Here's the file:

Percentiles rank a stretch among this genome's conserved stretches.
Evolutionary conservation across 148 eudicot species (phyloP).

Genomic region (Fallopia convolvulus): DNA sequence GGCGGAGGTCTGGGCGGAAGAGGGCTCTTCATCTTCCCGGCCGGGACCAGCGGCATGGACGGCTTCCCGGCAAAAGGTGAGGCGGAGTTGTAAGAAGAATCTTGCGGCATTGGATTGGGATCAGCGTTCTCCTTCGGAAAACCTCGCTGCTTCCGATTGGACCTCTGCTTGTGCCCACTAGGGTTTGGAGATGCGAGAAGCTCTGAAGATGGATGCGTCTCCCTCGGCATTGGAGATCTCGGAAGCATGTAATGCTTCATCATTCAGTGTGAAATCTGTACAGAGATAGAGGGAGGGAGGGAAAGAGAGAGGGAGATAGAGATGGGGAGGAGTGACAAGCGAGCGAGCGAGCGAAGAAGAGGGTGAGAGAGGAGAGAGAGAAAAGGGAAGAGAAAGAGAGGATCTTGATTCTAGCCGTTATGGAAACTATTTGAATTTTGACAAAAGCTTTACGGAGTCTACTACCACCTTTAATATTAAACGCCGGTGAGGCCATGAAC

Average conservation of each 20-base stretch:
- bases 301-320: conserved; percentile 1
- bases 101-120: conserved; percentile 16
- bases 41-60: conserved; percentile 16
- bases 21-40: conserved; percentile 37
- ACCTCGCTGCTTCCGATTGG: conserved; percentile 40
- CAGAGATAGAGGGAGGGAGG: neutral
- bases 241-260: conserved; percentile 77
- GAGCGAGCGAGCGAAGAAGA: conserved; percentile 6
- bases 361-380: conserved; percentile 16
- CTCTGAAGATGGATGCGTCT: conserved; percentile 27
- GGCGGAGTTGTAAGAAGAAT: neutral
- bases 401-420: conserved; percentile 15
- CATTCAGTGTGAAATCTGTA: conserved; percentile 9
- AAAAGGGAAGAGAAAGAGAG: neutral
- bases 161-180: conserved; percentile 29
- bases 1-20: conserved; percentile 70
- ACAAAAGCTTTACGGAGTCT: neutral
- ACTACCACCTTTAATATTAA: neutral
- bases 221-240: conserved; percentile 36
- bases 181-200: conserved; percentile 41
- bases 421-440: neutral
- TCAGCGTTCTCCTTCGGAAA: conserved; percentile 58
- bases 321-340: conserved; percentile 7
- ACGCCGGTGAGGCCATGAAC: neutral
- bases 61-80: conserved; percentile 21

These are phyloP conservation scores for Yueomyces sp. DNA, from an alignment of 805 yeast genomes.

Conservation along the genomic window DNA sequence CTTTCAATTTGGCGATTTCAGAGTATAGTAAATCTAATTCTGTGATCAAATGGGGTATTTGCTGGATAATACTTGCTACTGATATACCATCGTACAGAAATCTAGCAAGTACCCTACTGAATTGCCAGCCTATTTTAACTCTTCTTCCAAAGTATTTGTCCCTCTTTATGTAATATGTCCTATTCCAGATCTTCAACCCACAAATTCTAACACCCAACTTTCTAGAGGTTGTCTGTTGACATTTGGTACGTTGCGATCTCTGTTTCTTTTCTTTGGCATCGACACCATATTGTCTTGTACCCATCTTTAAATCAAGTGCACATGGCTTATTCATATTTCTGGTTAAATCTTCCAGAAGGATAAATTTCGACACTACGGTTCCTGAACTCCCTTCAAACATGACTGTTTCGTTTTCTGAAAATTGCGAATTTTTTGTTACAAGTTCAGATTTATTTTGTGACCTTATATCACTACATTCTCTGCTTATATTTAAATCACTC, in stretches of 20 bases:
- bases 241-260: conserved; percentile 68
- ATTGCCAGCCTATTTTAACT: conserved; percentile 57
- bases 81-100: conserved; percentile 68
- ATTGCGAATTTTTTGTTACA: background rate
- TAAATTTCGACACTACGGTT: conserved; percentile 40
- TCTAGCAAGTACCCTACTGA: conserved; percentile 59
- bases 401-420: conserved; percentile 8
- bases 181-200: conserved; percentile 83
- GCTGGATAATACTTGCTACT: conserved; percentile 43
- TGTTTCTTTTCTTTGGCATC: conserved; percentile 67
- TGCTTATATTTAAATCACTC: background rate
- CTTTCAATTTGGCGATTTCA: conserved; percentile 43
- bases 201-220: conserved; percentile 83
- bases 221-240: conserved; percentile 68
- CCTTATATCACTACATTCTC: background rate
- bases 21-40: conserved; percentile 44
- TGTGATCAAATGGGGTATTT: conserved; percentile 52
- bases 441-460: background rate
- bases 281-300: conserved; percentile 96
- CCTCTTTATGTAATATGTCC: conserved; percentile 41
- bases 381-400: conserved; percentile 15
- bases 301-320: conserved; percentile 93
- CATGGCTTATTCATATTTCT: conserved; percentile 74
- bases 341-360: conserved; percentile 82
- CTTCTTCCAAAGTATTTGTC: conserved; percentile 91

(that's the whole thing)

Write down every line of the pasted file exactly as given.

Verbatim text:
Percentiles rank a stretch among this genome's conserved stretches.
Evolutionary conservation across 148 eudicot species (phyloP).

Genomic region (Fallopia convolvulus): DNA sequence GGCGGAGGTCTGGGCGGAAGAGGGCTCTTCATCTTCCCGGCCGGGACCAGCGGCATGGACGGCTTCCCGGCAAAAGGTGAGGCGGAGTTGTAAGAAGAATCTTGCGGCATTGGATTGGGATCAGCGTTCTCCTTCGGAAAACCTCGCTGCTTCCGATTGGACCTCTGCTTGTGCCCACTAGGGTTTGGAGATGCGAGAAGCTCTGAAGATGGATGCGTCTCCCTCGGCATTGGAGATCTCGGAAGCATGTAATGCTTCATCATTCAGTGTGAAATCTGTACAGAGATAGAGGGAGGGAGGGAAAGAGAGAGGGAGATAGAGATGGGGAGGAGTGACAAGCGAGCGAGCGAGCGAAGAAGAGGGTGAGAGAGGAGAGAGAGAAAAGGGAAGAGAAAGAGAGGATCTTGATTCTAGCCGTTATGGAAACTATTTGAATTTTGACAAAAGCTTTACGGAGTCTACTACCACCTTTAATATTAAACGCCGGTGAGGCCATGAAC

Average conservation of each 20-base stretch:
- bases 301-320: conserved; percentile 1
- bases 101-120: conserved; percentile 16
- bases 41-60: conserved; percentile 16
- bases 21-40: conserved; percentile 37
- ACCTCGCTGCTTCCGATTGG: conserved; percentile 40
- CAGAGATAGAGGGAGGGAGG: neutral
- bases 241-260: conserved; percentile 77
- GAGCGAGCGAGCGAAGAAGA: conserved; percentile 6
- bases 361-380: conserved; percentile 16
- CTCTGAAGATGGATGCGTCT: conserved; percentile 27
- GGCGGAGTTGTAAGAAGAAT: neutral
- bases 401-420: conserved; percentile 15
- CATTCAGTGTGAAATCTGTA: conserved; percentile 9
- AAAAGGGAAGAGAAAGAGAG: neutral
- bases 161-180: conserved; percentile 29
- bases 1-20: conserved; percentile 70
- ACAAAAGCTTTACGGAGTCT: neutral
- ACTACCACCTTTAATATTAA: neutral
- bases 221-240: conserved; percentile 36
- bases 181-200: conserved; percentile 41
- bases 421-440: neutral
- TCAGCGTTCTCCTTCGGAAA: conserved; percentile 58
- bases 321-340: conserved; percentile 7
- ACGCCGGTGAGGCCATGAAC: neutral
- bases 61-80: conserved; percentile 21

These are phyloP conservation scores for Yueomyces sp. DNA, from an alignment of 805 yeast genomes.

Conservation along the genomic window DNA sequence CTTTCAATTTGGCGATTTCAGAGTATAGTAAATCTAATTCTGTGATCAAATGGGGTATTTGCTGGATAATACTTGCTACTGATATACCATCGTACAGAAATCTAGCAAGTACCCTACTGAATTGCCAGCCTATTTTAACTCTTCTTCCAAAGTATTTGTCCCTCTTTATGTAATATGTCCTATTCCAGATCTTCAACCCACAAATTCTAACACCCAACTTTCTAGAGGTTGTCTGTTGACATTTGGTACGTTGCGATCTCTGTTTCTTTTCTTTGGCATCGACACCATATTGTCTTGTACCCATCTTTAAATCAAGTGCACATGGCTTATTCATATTTCTGGTTAAATCTTCCAGAAGGATAAATTTCGACACTACGGTTCCTGAACTCCCTTCAAACATGACTGTTTCGTTTTCTGAAAATTGCGAATTTTTTGTTACAAGTTCAGATTTATTTTGTGACCTTATATCACTACATTCTCTGCTTATATTTAAATCACTC, in stretches of 20 bases:
- bases 241-260: conserved; percentile 68
- ATTGCCAGCCTATTTTAACT: conserved; percentile 57
- bases 81-100: conserved; percentile 68
- ATTGCGAATTTTTTGTTACA: background rate
- TAAATTTCGACACTACGGTT: conserved; percentile 40
- TCTAGCAAGTACCCTACTGA: conserved; percentile 59
- bases 401-420: conserved; percentile 8
- bases 181-200: conserved; percentile 83
- GCTGGATAATACTTGCTACT: conserved; percentile 43
- TGTTTCTTTTCTTTGGCATC: conserved; percentile 67
- TGCTTATATTTAAATCACTC: background rate
- CTTTCAATTTGGCGATTTCA: conserved; percentile 43
- bases 201-220: conserved; percentile 83
- bases 221-240: conserved; percentile 68
- CCTTATATCACTACATTCTC: background rate
- bases 21-40: conserved; percentile 44
- TGTGATCAAATGGGGTATTT: conserved; percentile 52
- bases 441-460: background rate
- bases 281-300: conserved; percentile 96
- CCTCTTTATGTAATATGTCC: conserved; percentile 41
- bases 381-400: conserved; percentile 15
- bases 301-320: conserved; percentile 93
- CATGGCTTATTCATATTTCT: conserved; percentile 74
- bases 341-360: conserved; percentile 82
- CTTCTTCCAAAGTATTTGTC: conserved; percentile 91